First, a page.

LOS ANGELES — Less than 20 seconds into the game, Jazz center Rudy Gobert moved to set a screen for Gordon Hayward only to bang knees with Clippers forwrd Luc Mbah a Moute. Gobert immediately had to helped to the locker room and the series already looked to have shifted before it ever even started.
Not so fast.
What the Jazz showed Saturday is that they — at least compared to their opponents — have a team of individuals who are better at handling adversity. Although a postgame MRI revealed no structural or ligament damage, Gobert’s left knee sprain took away Utah’s defensive leader and potentially most consistent player all-around.
The team leader in rebounds, blocks and minutes played who missed all but one game was gone, just like that, and the Clippers had a chance to set the tone for the entire series with a win at home.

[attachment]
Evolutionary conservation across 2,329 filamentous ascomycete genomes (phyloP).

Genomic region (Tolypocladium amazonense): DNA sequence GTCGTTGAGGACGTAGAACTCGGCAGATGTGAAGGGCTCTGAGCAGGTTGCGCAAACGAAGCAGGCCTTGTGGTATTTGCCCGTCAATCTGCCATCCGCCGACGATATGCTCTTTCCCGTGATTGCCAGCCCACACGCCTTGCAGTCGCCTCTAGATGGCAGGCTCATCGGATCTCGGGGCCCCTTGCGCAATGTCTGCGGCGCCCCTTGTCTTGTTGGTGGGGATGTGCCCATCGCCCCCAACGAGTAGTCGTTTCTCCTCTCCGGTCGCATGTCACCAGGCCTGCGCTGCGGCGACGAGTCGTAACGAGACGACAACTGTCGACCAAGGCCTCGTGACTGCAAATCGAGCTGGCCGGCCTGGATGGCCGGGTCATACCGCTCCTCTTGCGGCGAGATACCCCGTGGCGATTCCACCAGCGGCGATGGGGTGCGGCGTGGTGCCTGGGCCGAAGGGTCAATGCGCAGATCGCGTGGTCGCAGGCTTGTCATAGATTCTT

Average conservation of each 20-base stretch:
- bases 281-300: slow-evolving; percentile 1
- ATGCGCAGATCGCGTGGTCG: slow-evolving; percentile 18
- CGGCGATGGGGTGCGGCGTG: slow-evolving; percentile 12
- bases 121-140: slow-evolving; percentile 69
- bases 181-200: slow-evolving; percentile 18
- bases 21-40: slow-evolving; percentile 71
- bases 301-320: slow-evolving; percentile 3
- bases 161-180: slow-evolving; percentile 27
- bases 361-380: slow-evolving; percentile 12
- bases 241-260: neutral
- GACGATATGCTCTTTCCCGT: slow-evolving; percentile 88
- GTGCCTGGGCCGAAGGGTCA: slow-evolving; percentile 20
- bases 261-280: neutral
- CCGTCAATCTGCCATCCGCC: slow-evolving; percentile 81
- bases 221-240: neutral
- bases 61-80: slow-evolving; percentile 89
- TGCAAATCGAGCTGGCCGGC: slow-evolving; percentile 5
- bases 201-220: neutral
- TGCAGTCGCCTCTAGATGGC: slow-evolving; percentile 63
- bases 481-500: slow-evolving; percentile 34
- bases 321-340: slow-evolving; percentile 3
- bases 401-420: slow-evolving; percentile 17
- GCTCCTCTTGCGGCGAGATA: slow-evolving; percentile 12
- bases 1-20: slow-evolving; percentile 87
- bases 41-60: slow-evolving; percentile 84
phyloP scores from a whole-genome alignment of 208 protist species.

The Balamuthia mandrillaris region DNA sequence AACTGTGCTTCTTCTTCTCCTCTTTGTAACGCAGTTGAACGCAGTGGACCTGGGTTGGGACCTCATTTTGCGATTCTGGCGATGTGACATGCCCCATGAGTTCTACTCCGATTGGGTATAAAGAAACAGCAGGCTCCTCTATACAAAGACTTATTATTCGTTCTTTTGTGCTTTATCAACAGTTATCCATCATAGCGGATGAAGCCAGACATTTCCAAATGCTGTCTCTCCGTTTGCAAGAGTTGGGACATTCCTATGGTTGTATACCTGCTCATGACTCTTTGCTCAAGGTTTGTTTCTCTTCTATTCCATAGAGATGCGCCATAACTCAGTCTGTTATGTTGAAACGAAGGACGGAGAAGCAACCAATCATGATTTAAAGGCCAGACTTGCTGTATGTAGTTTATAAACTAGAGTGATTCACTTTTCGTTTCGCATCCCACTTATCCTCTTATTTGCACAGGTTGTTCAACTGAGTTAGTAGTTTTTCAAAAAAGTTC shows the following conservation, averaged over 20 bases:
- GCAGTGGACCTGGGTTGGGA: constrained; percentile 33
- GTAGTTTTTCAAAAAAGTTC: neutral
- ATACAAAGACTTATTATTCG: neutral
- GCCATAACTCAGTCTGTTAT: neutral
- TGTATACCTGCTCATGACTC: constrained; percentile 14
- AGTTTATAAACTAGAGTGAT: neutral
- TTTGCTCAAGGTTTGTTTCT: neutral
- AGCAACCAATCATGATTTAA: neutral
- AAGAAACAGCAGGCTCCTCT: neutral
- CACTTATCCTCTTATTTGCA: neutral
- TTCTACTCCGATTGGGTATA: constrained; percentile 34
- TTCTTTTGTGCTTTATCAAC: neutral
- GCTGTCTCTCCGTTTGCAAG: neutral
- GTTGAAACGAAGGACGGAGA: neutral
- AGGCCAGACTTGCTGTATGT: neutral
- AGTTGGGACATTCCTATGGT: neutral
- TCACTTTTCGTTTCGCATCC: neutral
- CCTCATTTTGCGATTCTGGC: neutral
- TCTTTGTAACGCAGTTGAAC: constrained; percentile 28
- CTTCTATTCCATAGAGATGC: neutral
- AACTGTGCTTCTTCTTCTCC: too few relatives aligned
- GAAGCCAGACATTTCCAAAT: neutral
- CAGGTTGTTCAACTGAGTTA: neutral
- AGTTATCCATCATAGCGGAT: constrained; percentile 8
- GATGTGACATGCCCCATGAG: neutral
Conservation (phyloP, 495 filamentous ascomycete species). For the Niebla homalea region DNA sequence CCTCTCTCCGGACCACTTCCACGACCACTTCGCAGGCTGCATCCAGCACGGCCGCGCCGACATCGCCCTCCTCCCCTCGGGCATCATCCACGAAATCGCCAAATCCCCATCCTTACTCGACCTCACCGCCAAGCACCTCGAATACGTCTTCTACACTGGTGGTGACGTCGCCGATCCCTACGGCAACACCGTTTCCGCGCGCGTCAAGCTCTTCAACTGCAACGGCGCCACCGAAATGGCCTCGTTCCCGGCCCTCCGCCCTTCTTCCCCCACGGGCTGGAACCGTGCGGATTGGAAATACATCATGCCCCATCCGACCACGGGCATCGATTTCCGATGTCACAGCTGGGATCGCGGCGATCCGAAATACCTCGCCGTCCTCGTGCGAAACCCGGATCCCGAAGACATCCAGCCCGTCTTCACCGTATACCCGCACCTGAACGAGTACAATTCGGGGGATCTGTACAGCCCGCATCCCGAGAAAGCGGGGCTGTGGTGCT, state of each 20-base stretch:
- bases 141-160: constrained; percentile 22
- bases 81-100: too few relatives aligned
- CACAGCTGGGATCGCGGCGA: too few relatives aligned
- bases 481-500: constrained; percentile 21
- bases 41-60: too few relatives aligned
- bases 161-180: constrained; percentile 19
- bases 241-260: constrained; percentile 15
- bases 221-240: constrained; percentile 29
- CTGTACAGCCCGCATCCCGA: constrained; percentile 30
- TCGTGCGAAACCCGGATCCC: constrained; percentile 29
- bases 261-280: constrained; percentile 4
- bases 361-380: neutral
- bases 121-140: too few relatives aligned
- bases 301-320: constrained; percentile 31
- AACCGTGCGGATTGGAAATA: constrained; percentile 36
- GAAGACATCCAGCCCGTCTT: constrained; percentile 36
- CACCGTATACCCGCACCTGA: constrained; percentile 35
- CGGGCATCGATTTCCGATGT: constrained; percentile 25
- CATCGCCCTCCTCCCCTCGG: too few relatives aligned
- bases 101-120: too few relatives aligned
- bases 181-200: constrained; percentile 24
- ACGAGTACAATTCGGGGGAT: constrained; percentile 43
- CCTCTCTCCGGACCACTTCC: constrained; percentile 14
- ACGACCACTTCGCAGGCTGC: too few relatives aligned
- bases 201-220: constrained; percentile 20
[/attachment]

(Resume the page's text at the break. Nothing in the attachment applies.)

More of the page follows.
“Me and Blake looked at each other and was like, the hell with it; we’ve got to play,” point guard Chris Paul said. “We’ve got to worry about us; know what I mean? I hope he’s OK and stuff like that, but we’ve got to worry about our team.”
Utah weathered the storm, though, as they stayed within striking distance despite a 20-point first half from Blake Griffin. The Jazz turned to a smaller lineup with Derrick Favors and Joe Johnson getting the brunt of the minutes, a strategy that worked out surprisingly well as the Clippers’ perimeter threats of J.J. Redick and Jamal Crawford struggled down the stretch.
Griffin finished with six turnovers, overshadowing the strong start to the game he had offensively.
And in the end, it was ‘Iso Joe’ who had the last word.
“It sucks that we lost,” Paul said, “and to tell you the truth, we’ve sucked pretty bad here at home here in the playoffs anyway, know what I mean? We lost, I think, most of the series, the home games. Now we’ve got to see what we’re made of.”